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Movie review: Perfume: The Story of a Murderer

   I should note right from the start that I probably would not pick up the book on which this movie is based. Nonetheless, I came across its showing on cable completely by accident and one fleeting look was enough for me to record its subsequent re-run and watch it beginning to end. Despite my natural aversion to these types of stories, I am a bit surprised to admit that Perfume: The Story of a Murderer is one of the best dramas that I watched in a long time.

A young man in mid-eighteenth-century Paris develops unparalleled olfactory abilities while growing up in an orphanage and then slaving away in a tannery. His sense of smell is the guiding force in his life, to the extent of stunting his other senses and feelings. Upon an unfortunate encounter with a young and presumably full of fantastic smells woman, he becomes obsessed with capturing the essence of virginal beauty, and to that effect first seeks instruction from an accomplished perfumer and later engages in murdering beautiful women all over the famous perfume town of Grasse to gather their scents in his quest. He achieves his life’s ambition just as he is caught, but with a few drops of his concoction he manages to bewitch the entire town and escape the execution. Observing the effects of his perfume on the townsfolk, he realizes how empty and devoid of love his life has been, and, instead of using the elixir for power and riches, he uses it to leave the world.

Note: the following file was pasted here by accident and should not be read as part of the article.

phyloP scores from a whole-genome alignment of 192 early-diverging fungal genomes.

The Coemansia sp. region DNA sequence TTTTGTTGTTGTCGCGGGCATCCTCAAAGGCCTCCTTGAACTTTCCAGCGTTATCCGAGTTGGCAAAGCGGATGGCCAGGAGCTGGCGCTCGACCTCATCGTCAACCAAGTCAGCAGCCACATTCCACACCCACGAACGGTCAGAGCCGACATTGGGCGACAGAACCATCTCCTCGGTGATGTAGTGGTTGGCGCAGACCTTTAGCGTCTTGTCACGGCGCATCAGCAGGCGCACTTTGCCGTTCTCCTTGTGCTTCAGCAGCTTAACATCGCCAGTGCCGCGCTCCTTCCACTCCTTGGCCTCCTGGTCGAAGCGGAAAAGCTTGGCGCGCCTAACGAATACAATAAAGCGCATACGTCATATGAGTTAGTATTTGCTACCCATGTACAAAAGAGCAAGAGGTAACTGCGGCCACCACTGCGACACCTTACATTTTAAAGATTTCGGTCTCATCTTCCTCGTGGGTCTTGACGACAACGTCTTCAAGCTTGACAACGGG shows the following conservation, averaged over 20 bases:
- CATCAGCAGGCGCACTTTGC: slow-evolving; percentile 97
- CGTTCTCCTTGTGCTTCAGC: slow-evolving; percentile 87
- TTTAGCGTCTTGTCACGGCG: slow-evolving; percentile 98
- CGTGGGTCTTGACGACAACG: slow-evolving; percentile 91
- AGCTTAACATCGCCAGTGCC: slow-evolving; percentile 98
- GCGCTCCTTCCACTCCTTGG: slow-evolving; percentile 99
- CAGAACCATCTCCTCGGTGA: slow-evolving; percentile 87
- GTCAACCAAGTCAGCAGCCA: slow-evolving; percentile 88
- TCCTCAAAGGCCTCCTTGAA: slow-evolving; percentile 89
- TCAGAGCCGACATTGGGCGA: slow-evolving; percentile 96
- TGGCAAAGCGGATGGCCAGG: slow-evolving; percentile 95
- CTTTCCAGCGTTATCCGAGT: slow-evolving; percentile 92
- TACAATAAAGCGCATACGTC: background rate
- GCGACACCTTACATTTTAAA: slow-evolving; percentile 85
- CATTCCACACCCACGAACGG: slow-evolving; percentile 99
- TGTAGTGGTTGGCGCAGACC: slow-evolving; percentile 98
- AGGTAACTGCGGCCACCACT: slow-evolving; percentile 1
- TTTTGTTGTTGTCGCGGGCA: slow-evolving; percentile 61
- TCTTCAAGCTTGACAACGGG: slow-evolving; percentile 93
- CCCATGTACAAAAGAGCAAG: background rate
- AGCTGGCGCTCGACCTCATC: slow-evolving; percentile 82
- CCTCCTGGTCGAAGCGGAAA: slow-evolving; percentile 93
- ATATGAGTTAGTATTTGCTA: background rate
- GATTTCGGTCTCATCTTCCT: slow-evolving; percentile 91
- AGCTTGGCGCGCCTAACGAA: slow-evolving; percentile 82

Ok. As fables go, this one is rather too disturbing and messianic for my taste, but it is, after all, a fable. I keep wondering how a sensitive nose can operate and continue to be refined in constant conditions of grime and slime (and whether a woman of less than noble descent would, in fact, smell wonderfully in the 18th century France), but again, this is meant to be a legend, not a factual history lesson. And it is a legend quite beautifully made.

Everything, from recreation of the times to depiction of the single-minded obsession of the unfortunate Jean-Baptiste Grenouille, to visual clues of the plethora of smells that influence him, is done magnificently. The graphic palette that accompanies the development that we cannot ourselves, pardon the pun, get a whiff of, is simply breathtaking. Conversely, the murders are pretty much all implied, rather than acted out, and the victims are never savaged, which allows the notion of the magical perfume that is harvested from their bodies and ultimately brings joy to people to remain untainted.

Heretofore unknown to me Ben Whishaw, who plays the main character, projects anguish, maniacal obsession and absence of moral values in a powerful and restrained way. You cannot help but want Jean-Baptiste to be thwarted in his pursuit of his innocent prize victim, yet at the same time, you want to know what the ultimate perfume will be about.

I liked Dustin Hoffman’s turn as a declining master of perfumery, but less so Alan Rickman’s as a wealthy Grasse merchant. But the acting, in the end, is secondary in this picture, overtaken by the portrayal of smells that surround us, not least of them the scent of a woman.

If you cannot get past the turns of the plot, you will not think highly of this movie. But this is a case where you need to stop thinking and start sensing…


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